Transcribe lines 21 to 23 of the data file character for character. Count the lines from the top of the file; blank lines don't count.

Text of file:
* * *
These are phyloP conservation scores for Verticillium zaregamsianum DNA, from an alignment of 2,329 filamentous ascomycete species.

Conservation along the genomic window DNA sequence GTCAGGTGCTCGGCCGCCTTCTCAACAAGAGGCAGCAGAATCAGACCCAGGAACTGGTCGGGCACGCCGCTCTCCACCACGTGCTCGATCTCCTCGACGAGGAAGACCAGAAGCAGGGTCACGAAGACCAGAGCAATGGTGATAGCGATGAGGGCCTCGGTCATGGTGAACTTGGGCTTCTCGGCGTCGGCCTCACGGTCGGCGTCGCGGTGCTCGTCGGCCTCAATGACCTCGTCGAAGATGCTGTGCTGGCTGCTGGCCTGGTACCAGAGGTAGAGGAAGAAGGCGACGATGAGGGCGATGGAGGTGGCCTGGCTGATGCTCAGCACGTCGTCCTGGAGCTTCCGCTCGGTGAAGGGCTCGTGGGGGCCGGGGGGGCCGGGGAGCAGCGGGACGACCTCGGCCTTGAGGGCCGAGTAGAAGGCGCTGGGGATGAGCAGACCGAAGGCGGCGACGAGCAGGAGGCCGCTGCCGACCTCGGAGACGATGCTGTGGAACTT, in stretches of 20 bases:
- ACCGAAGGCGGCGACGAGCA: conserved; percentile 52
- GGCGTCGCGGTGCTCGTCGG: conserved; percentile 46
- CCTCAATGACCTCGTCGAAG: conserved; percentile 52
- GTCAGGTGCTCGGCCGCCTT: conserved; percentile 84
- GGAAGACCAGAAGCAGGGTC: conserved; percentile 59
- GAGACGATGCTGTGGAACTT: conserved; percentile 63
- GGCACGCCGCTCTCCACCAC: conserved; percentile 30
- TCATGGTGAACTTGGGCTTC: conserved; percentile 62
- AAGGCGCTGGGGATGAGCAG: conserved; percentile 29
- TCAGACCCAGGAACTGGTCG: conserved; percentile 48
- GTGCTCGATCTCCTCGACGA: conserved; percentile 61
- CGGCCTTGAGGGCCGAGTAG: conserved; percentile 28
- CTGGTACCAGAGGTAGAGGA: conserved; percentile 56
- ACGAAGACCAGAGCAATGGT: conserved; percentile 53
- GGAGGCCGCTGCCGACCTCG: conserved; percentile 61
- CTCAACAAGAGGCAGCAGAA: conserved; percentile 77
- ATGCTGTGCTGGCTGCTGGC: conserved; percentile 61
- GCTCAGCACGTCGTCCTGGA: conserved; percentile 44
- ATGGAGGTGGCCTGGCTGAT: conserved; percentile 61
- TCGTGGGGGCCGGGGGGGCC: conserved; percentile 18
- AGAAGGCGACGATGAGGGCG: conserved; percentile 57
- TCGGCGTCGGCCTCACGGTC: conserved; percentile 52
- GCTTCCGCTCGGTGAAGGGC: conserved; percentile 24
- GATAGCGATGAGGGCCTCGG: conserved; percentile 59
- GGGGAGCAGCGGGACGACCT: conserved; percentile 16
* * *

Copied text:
- ATGGAGGTGGCCTGGCTGAT: conserved; percentile 61
- TCGTGGGGGCCGGGGGGGCC: conserved; percentile 18
- AGAAGGCGACGATGAGGGCG: conserved; percentile 57